For indie brands born online, Instagram-ready product packaging has become customer bait.
In August 2016, relatively unknown beauty brand Storybook Cosmetics announced a new collection of Harry Potter-inspired makeup brushes on Instagram. Once it finally launched in October, the brand received thousands of orders per minute, according to Bustle. Taste Beauty, now known for licensing pop-culture icons for beauty products, worked with Nickelodeon to develop a cassette tape–inspired eye-shadow palette that caught the attention of YouTube influencer Jeffree Star, who reviewed it for his 6.1 million subscribers.
Packaging, once primarily a utility, has evolved to act as a digital storefront for e-commerce brands. It’s a central component of product development, rather than a secondary afterthought, and it can enhance the user experience and communicate the personality of products — particularly on social media, where customers crafting an Instagram-worthy aesthetic see pretty, strategically placed products as currency.
Brands are increasingly tying themselves to packaging. Glossier and Herbivore products are minimalist, and their packaging evokes that, too, while Summer Fridays and Natura Brasil come in distinct metal tubes that convey a hand-craftedness. It’s a way for brands to easily show the type of products they have.
Larger brands have realized the power behind packaging, as well: MAC released its MAC x Aaliyah collection earlier this month that included a $250 box set shaped like a pyramid, which included a dozen makeup items, a bandanna and a poster of the singer. The collection sold out within minutes of going live. A flurry of other brands, including older ones like 8-year-old Kari Gran or 25-year-old Ofra, have recently unveiled updated packaging that also align with modern aesthetics around photo-friendly products.
“For many companies, their brand name is their largest asset,” said Page Moreau, a professor of marketing at the University of Wisconsin, who conducted a study on consumers’ perceptions of product value. Brands usually build an association with a variety of emotions or perceptions with a customer, which is why some people prefer Target over Walmart, despite the two companies providing the same thing, she said. But, for new brands without a history, their packaging provides the opportunity to form new associations and demonstrate the value of their products.
“In e-commerce, you don’t [touch] packaging until it arrives, but it serves the same purpose [as a brand name],” Moreau said.
That’s an important element to remember when newer brands like Storybook Cosmetics are charging $55 for an eye-shadow palette that consumers cannot test out in-person. The e-commerce brand has built its business from whimsical packaging, including items that look like the burn book from Mean Girls or a quiver full of arrows that are actually brushes.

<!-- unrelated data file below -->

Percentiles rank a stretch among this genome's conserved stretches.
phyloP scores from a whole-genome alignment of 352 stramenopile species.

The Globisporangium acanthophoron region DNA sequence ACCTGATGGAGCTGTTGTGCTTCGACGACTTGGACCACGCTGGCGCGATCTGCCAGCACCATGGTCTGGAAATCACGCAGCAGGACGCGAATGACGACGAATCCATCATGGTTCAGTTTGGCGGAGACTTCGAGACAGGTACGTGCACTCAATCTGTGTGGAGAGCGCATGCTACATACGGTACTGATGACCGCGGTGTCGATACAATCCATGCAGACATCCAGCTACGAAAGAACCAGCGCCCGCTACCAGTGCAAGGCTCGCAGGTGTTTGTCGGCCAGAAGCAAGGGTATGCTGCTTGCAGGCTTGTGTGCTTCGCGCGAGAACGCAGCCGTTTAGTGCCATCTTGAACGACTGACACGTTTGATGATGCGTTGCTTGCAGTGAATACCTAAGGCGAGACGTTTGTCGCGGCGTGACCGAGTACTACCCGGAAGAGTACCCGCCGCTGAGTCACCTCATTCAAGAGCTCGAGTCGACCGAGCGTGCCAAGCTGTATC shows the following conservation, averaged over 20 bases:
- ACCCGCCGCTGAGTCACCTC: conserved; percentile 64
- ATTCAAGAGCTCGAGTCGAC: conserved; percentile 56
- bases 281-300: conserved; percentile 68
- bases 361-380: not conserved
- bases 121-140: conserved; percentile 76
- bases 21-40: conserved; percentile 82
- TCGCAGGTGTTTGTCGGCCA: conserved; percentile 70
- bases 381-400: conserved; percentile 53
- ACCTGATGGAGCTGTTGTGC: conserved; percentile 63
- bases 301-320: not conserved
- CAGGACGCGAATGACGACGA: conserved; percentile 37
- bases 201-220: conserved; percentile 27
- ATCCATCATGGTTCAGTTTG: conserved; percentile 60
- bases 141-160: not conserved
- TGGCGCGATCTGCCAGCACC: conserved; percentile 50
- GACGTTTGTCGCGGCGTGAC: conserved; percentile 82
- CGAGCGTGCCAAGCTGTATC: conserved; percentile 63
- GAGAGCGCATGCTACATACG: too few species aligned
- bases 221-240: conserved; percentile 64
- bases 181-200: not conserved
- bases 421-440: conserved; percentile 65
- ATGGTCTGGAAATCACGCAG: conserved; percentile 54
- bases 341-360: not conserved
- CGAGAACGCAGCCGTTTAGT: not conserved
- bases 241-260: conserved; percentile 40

“[Packaging] is not a secondary thing for us,” said Erin Maynard, co-founder of Storybook Cosmetics. “It’s very striking on our website and Instagram, and we did that intentionally.”
The power of a visual platform like Instagram or YouTube has been central to the development of indie brands and the digital storefront concept. In a report recently released by the social media platform, it is stated that there are roughly 200 million beauty fans on Instagram worldwide, and over 25 percent of its global Instagram community follows a makeup account.
But with the success of viral packaging comes the challenge to build on the momentum and outpace the competition that can easily replicate the product. For its part, Taste Beauty has harnessed the use of 3D printing to quickly produce its products. Its L.O.L Surprise-inspired item was produced and distributed in less than a month after the authentic L.O.L — which features a sphere that customers unwrap, with items hidden in it — became a sell-out Christmas hit. Taste Beauty has since used its 3D-printing technique to carve out a place by continuously launching viral products, which is key to its growth. The 2-year-old company is on track to achieve $50 million in annual sales within three years, according to WWD.
Having a knack for trendy packaging can also lead a new brand to bigger pastures. Taste Beauty has developed a number of products for Sephora, like a Frenchie the Bulldog balm that sold out. Additionally, the company underwent a structural reorganization in February that diversified its business into three channels, comprising its own beauty brands made in-house, a licensing partnerships channel and Taste Labs, a brand and product development incubator.
“We are anticipating tremendous growth for the lab division, and about 10 to 15 products have come out so far,” said Alex Fogelson, co-founder of Taste Beauty.